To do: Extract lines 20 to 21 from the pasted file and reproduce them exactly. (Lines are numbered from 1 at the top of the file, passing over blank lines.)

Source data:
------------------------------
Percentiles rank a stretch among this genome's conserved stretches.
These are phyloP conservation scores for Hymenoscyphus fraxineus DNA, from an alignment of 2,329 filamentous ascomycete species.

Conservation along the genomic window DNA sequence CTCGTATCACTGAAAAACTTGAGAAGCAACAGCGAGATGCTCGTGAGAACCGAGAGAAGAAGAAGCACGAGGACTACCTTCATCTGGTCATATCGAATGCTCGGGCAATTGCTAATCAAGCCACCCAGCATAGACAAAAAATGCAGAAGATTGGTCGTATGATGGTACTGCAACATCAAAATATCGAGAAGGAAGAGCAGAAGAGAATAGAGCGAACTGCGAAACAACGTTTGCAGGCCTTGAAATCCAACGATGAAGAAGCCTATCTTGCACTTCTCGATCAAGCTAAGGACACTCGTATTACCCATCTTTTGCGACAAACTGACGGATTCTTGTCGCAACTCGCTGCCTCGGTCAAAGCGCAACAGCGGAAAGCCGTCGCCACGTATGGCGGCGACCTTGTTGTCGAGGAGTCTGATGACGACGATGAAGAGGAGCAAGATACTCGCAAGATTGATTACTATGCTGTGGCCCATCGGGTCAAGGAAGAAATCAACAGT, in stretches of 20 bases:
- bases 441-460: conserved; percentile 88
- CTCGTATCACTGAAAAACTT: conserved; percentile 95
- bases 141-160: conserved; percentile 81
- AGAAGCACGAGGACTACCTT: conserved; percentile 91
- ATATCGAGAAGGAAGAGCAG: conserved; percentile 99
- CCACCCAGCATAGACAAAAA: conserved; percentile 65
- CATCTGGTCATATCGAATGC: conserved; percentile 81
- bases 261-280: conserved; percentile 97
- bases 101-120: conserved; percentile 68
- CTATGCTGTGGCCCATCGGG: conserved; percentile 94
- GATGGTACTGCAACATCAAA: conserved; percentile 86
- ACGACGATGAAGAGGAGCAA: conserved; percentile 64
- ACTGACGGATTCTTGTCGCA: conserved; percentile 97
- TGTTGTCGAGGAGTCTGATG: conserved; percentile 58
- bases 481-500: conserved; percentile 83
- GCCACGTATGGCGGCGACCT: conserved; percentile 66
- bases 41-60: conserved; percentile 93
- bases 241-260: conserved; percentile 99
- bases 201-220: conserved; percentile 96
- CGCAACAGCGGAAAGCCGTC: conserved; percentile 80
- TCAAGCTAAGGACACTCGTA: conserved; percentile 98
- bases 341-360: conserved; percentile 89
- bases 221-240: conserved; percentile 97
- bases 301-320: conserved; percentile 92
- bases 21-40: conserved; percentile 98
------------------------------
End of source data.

- bases 41-60: conserved; percentile 93
- bases 241-260: conserved; percentile 99